How Trump, DeSantis and Haley’s Teams Are Thinking About Turnout in Iowa

Mr. Trump also benefits from intensely loyal fans, some of whom have driven many miles to help him out, without having any contact with the campaign.

Edward Micheals, a 66-year-old truck driver, said he drove from his home in Dallas, Texas, to volunteer. “We don’t want to take any chances,” he said in an interview at the Machine Shed restaurant in Urbandale on Thursday, where the former president’s eldest son, Donald Trump Jr., rallied supporters.

Amid all of this uncertainty, the biggest wild card is Ms. Haley.

Until late November, she had almost no campaign staff on the ground in Iowa. But then the political network founded by the billionaire industrialist brothers Charles and David Koch endorsed her and handed over their organizational muscle and financial heft. The group, Americans for Prosperity Action, has been knocking doors across Iowa for Ms. Haley, trying to reassemble the coalition of wealthier, college-educated Republicans that brought Senator Marco Rubio of Florida close to victory in a fast finish in the 2016 Iowa caucuses.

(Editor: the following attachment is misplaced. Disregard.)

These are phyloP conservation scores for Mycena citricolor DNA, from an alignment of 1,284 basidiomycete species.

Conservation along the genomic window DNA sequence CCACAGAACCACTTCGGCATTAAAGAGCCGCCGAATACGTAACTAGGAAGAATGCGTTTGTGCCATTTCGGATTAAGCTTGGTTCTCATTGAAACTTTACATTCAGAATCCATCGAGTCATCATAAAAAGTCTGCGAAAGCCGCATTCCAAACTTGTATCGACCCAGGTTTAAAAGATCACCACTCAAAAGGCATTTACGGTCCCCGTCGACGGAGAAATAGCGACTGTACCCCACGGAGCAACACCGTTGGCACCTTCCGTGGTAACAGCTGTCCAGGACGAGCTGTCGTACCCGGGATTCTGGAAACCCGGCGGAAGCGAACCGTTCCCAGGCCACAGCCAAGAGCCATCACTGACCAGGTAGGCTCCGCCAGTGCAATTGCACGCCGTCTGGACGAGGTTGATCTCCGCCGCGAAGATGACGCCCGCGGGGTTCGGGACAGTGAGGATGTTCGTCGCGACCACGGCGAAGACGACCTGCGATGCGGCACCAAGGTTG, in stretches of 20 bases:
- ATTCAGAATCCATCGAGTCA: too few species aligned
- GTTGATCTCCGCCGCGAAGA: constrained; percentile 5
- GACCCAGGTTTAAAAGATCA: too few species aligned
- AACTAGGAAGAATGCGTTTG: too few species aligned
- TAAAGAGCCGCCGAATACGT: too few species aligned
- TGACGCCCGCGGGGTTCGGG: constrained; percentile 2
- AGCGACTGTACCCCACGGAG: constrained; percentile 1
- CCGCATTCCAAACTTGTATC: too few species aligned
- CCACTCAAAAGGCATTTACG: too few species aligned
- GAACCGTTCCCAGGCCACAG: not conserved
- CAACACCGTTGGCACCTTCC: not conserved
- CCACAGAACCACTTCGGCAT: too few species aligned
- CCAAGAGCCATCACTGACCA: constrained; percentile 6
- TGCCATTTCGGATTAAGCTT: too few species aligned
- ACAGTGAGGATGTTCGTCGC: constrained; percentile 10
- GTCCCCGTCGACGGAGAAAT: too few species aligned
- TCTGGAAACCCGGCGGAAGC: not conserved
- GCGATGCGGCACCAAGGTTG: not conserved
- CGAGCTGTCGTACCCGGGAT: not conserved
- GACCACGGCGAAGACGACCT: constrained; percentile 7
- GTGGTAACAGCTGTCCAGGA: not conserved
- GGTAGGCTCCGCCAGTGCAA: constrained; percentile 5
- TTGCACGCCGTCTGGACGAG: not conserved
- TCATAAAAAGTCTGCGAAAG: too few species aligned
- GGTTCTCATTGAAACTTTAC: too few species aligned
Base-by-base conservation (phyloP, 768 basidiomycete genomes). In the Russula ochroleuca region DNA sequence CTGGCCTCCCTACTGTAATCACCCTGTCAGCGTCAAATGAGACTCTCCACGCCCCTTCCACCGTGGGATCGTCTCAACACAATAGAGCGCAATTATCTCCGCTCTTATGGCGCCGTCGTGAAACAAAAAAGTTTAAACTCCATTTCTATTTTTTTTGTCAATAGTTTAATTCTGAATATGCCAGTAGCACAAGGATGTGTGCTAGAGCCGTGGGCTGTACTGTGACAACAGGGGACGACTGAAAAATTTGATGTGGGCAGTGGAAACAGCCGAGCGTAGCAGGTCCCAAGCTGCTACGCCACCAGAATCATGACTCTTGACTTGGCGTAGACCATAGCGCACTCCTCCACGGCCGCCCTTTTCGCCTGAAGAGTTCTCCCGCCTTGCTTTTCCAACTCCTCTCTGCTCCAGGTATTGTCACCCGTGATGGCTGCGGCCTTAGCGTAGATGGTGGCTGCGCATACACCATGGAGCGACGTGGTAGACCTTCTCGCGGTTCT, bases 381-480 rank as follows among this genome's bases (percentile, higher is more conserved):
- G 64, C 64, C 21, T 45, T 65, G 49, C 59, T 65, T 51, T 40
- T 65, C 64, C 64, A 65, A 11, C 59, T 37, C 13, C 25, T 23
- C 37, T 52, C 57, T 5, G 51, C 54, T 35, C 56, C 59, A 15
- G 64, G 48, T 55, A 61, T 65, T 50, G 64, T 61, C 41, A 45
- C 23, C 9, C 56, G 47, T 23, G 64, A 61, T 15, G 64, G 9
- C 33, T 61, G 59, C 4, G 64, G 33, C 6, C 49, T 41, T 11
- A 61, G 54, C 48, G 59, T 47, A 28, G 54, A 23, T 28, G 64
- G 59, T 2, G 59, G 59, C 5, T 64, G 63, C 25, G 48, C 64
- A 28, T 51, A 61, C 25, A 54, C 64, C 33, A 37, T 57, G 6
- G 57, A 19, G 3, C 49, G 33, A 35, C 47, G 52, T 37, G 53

The weather may play to her advantage with that group. Those voters are concentrated in urban areas, where roads have been cleared and it will be easier for them to get to a caucus site. It’s unclear which factor will matter more in her fight with Mr. DeSantis for second place.

“If you put a gun in my head right now, I would probably rather be Nikki Haley because she has had the better trajectory than DeSantis over time,” said Mr. Kochel, the political strategist, referring to the battle for second place. “But boy, I wouldn’t bet a mortgage payment on it right now.”

Reporting was contributed by Jazmine Ulloa, Reid J. Epstein, Kellen Browning and Lisa Lerer.


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